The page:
Adult use and schedule III
I’ve seen a few opinions on this topic. Most say that the current state-legal programs won’t be impacted by a reschedule. And in the short term, this is probably true–there still won’t be lawful interstate commerce, state laws and rules for adult use cannabis licensing will still apply, and cannabis companies (including the medical ones) will still be violating federal law minus the application of I.R.C. 280E where cannabis will no longer be a Schedule I or II controlled substance.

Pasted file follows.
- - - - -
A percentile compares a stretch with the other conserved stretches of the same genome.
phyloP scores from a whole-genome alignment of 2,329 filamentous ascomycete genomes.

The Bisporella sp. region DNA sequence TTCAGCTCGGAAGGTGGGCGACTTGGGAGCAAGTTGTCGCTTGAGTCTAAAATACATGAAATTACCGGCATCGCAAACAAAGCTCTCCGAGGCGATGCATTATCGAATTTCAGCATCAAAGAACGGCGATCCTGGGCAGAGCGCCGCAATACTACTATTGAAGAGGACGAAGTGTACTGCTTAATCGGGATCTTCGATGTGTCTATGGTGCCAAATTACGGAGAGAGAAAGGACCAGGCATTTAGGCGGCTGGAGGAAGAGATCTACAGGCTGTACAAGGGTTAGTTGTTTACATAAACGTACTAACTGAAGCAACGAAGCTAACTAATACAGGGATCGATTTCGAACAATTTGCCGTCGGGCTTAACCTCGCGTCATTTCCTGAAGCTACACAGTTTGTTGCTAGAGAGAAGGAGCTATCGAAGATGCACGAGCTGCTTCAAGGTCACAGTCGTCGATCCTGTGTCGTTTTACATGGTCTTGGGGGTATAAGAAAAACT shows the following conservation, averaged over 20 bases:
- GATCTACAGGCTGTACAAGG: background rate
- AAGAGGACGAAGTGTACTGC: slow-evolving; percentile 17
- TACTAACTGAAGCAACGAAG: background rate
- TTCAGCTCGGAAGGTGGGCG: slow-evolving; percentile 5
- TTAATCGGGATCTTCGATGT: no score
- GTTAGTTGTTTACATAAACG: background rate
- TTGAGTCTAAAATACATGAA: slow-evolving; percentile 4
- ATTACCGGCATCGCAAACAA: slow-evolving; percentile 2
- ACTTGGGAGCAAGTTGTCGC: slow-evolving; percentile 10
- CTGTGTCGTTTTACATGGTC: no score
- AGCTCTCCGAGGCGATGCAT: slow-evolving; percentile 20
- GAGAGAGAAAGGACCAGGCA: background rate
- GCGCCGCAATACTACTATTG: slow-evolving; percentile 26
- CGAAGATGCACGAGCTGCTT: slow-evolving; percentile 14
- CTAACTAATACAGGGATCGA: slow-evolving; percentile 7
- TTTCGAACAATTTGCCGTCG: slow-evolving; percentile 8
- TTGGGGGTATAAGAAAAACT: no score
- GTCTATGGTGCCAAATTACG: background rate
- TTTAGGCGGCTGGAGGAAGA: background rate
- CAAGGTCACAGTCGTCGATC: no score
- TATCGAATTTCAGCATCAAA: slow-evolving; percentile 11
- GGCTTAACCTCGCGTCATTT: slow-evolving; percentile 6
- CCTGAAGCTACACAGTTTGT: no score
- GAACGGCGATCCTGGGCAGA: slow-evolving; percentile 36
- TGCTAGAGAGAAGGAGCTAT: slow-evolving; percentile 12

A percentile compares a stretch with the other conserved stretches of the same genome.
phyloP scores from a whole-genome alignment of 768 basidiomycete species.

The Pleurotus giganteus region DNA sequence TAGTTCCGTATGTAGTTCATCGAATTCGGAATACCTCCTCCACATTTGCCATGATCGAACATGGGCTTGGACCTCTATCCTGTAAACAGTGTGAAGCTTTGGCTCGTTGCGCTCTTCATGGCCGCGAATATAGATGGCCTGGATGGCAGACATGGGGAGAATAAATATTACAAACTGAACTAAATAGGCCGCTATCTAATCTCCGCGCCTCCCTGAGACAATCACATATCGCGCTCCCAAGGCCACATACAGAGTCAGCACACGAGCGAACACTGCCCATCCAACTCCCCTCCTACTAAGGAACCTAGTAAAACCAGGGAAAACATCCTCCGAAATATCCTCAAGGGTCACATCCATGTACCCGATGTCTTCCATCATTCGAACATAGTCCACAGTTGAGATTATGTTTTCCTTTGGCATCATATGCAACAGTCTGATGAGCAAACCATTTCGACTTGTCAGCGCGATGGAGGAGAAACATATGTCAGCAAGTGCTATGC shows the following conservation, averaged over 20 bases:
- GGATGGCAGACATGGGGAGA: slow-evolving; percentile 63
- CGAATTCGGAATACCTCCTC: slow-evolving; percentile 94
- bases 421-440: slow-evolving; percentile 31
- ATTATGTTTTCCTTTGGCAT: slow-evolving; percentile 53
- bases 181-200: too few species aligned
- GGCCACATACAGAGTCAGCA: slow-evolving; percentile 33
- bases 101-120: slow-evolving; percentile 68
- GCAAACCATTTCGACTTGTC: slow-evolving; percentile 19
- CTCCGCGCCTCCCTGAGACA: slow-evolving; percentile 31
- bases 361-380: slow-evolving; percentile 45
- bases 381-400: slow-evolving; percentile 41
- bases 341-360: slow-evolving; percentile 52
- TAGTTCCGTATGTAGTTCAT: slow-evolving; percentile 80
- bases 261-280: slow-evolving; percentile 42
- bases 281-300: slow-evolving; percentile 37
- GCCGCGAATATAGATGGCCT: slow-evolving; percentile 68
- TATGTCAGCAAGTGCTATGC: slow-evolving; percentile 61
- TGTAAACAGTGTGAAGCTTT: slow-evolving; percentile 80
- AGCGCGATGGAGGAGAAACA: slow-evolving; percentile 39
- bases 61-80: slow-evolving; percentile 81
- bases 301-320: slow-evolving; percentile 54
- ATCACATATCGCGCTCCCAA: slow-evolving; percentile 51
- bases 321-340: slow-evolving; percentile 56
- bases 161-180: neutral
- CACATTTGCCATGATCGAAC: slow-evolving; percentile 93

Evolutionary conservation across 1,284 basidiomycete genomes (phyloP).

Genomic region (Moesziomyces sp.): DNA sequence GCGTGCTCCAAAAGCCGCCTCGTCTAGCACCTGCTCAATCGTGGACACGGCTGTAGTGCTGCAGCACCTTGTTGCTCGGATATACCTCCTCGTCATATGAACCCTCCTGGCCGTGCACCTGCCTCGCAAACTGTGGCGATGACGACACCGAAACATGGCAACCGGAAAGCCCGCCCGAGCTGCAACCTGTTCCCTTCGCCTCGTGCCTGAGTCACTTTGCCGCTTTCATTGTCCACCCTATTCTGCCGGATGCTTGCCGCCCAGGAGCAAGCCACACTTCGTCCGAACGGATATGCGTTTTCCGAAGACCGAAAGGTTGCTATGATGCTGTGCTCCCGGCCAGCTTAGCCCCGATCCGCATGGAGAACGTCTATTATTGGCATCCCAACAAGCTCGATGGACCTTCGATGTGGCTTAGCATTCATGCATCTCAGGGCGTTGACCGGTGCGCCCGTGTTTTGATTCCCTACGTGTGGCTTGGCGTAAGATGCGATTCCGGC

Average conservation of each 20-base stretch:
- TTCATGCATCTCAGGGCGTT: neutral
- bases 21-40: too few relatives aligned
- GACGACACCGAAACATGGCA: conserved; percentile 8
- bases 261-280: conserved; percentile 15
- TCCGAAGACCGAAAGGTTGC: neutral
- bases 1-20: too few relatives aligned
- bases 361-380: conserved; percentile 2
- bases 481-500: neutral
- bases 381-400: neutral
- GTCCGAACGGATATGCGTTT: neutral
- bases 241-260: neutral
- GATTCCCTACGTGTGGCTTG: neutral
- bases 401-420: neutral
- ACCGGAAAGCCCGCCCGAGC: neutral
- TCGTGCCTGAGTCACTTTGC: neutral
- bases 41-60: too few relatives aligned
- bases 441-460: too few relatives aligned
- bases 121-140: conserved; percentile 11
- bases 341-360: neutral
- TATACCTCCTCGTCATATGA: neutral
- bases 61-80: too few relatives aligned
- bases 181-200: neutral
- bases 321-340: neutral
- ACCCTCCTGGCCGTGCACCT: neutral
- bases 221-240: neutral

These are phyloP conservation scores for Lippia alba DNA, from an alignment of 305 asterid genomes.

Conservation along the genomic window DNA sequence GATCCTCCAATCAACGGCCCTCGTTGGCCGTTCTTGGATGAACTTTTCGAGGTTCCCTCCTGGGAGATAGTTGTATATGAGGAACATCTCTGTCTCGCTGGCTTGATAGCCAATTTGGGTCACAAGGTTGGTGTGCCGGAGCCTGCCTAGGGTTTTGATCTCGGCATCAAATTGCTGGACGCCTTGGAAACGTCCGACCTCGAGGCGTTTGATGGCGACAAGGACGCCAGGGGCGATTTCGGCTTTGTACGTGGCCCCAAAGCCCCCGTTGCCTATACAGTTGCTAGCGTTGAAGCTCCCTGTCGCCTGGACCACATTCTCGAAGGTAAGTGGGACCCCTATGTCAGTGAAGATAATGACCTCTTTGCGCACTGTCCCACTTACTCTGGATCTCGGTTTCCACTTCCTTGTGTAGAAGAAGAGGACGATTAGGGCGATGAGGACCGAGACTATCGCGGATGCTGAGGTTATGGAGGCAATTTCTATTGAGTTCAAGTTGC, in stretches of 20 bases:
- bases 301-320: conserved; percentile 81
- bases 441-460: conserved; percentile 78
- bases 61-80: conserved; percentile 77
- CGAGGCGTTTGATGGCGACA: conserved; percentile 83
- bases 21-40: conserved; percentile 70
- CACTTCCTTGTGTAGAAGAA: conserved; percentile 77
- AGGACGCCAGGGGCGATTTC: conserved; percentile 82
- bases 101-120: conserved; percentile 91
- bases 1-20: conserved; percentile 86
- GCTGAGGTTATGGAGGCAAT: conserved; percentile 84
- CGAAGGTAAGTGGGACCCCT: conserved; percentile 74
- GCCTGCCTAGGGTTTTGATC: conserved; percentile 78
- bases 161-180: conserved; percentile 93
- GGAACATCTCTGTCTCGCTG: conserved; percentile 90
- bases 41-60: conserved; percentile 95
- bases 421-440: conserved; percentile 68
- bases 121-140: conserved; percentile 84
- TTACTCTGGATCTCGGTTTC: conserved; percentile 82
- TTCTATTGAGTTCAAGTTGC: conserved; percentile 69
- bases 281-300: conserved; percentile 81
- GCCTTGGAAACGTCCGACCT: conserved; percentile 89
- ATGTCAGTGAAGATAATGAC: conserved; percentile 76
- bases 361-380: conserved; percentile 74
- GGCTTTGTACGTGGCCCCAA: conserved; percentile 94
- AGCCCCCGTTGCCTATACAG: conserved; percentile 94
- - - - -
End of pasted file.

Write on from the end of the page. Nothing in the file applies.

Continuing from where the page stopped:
However, I don’t think this “holiday” will last very long. I say that because I think most states will have to make the determination that cannabis is a Schedule III in line with federal law pursuant to their own mini-CSAs. Further, because you cannot acquire Schedule IIIs over the counter, I don’t see pharmaceutical companies largely tolerating these state-by-state experiments as they generally fight and lobby to keep existing drug prices high. And it’s no secret that “Big Pharma” has incredible influence with the FDA already. So, you do the political math there. I don’t think it would surprise anyone that our large pharmaceutical companies would like to develop and fully occupy the field of cannabis-based drugs to the exclusion of any other competition. And unless we get some federal law carve out or enforcement memo supporting and protecting an entirely separate adult use industry outside of this new scheduling, I’m not sure how adult use cannabis escapes Schedule III reprecussions.